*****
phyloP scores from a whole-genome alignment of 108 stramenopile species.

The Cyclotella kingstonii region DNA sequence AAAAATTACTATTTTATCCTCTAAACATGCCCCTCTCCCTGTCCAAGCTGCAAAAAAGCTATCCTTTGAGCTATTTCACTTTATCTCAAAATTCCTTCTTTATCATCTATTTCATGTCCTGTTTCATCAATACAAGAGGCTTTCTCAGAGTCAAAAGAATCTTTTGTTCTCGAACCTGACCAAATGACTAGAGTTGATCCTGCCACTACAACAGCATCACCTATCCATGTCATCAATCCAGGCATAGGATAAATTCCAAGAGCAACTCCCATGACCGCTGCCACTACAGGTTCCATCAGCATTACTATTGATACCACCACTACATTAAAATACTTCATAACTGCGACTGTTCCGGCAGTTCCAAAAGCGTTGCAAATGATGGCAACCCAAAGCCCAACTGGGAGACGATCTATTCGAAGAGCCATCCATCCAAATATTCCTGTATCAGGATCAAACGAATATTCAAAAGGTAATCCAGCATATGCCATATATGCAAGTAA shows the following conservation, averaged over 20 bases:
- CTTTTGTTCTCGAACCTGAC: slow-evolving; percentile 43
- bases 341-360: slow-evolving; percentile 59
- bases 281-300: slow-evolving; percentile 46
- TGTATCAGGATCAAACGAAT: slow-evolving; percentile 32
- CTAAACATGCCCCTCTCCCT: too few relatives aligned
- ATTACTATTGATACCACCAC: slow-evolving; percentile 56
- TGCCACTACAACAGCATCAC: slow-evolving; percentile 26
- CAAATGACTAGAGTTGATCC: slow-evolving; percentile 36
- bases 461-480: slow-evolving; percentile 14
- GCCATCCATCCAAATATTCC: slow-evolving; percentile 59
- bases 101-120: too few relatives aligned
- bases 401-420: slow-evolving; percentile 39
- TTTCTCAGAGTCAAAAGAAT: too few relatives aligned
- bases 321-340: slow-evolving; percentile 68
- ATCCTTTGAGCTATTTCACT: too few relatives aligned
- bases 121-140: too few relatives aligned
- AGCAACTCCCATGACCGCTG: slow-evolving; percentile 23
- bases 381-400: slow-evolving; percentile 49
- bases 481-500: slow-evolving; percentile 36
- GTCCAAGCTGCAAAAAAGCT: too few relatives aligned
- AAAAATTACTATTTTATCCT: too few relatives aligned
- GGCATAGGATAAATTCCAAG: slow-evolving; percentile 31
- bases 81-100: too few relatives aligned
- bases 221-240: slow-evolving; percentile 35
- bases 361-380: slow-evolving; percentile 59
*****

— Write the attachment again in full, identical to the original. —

phyloP scores from a whole-genome alignment of 108 stramenopile species.

The Cyclotella kingstonii region DNA sequence AAAAATTACTATTTTATCCTCTAAACATGCCCCTCTCCCTGTCCAAGCTGCAAAAAAGCTATCCTTTGAGCTATTTCACTTTATCTCAAAATTCCTTCTTTATCATCTATTTCATGTCCTGTTTCATCAATACAAGAGGCTTTCTCAGAGTCAAAAGAATCTTTTGTTCTCGAACCTGACCAAATGACTAGAGTTGATCCTGCCACTACAACAGCATCACCTATCCATGTCATCAATCCAGGCATAGGATAAATTCCAAGAGCAACTCCCATGACCGCTGCCACTACAGGTTCCATCAGCATTACTATTGATACCACCACTACATTAAAATACTTCATAACTGCGACTGTTCCGGCAGTTCCAAAAGCGTTGCAAATGATGGCAACCCAAAGCCCAACTGGGAGACGATCTATTCGAAGAGCCATCCATCCAAATATTCCTGTATCAGGATCAAACGAATATTCAAAAGGTAATCCAGCATATGCCATATATGCAAGTAA shows the following conservation, averaged over 20 bases:
- CTTTTGTTCTCGAACCTGAC: slow-evolving; percentile 43
- bases 341-360: slow-evolving; percentile 59
- bases 281-300: slow-evolving; percentile 46
- TGTATCAGGATCAAACGAAT: slow-evolving; percentile 32
- CTAAACATGCCCCTCTCCCT: too few relatives aligned
- ATTACTATTGATACCACCAC: slow-evolving; percentile 56
- TGCCACTACAACAGCATCAC: slow-evolving; percentile 26
- CAAATGACTAGAGTTGATCC: slow-evolving; percentile 36
- bases 461-480: slow-evolving; percentile 14
- GCCATCCATCCAAATATTCC: slow-evolving; percentile 59
- bases 101-120: too few relatives aligned
- bases 401-420: slow-evolving; percentile 39
- TTTCTCAGAGTCAAAAGAAT: too few relatives aligned
- bases 321-340: slow-evolving; percentile 68
- ATCCTTTGAGCTATTTCACT: too few relatives aligned
- bases 121-140: too few relatives aligned
- AGCAACTCCCATGACCGCTG: slow-evolving; percentile 23
- bases 381-400: slow-evolving; percentile 49
- bases 481-500: slow-evolving; percentile 36
- GTCCAAGCTGCAAAAAAGCT: too few relatives aligned
- AAAAATTACTATTTTATCCT: too few relatives aligned
- GGCATAGGATAAATTCCAAG: slow-evolving; percentile 31
- bases 81-100: too few relatives aligned
- bases 221-240: slow-evolving; percentile 35
- bases 361-380: slow-evolving; percentile 59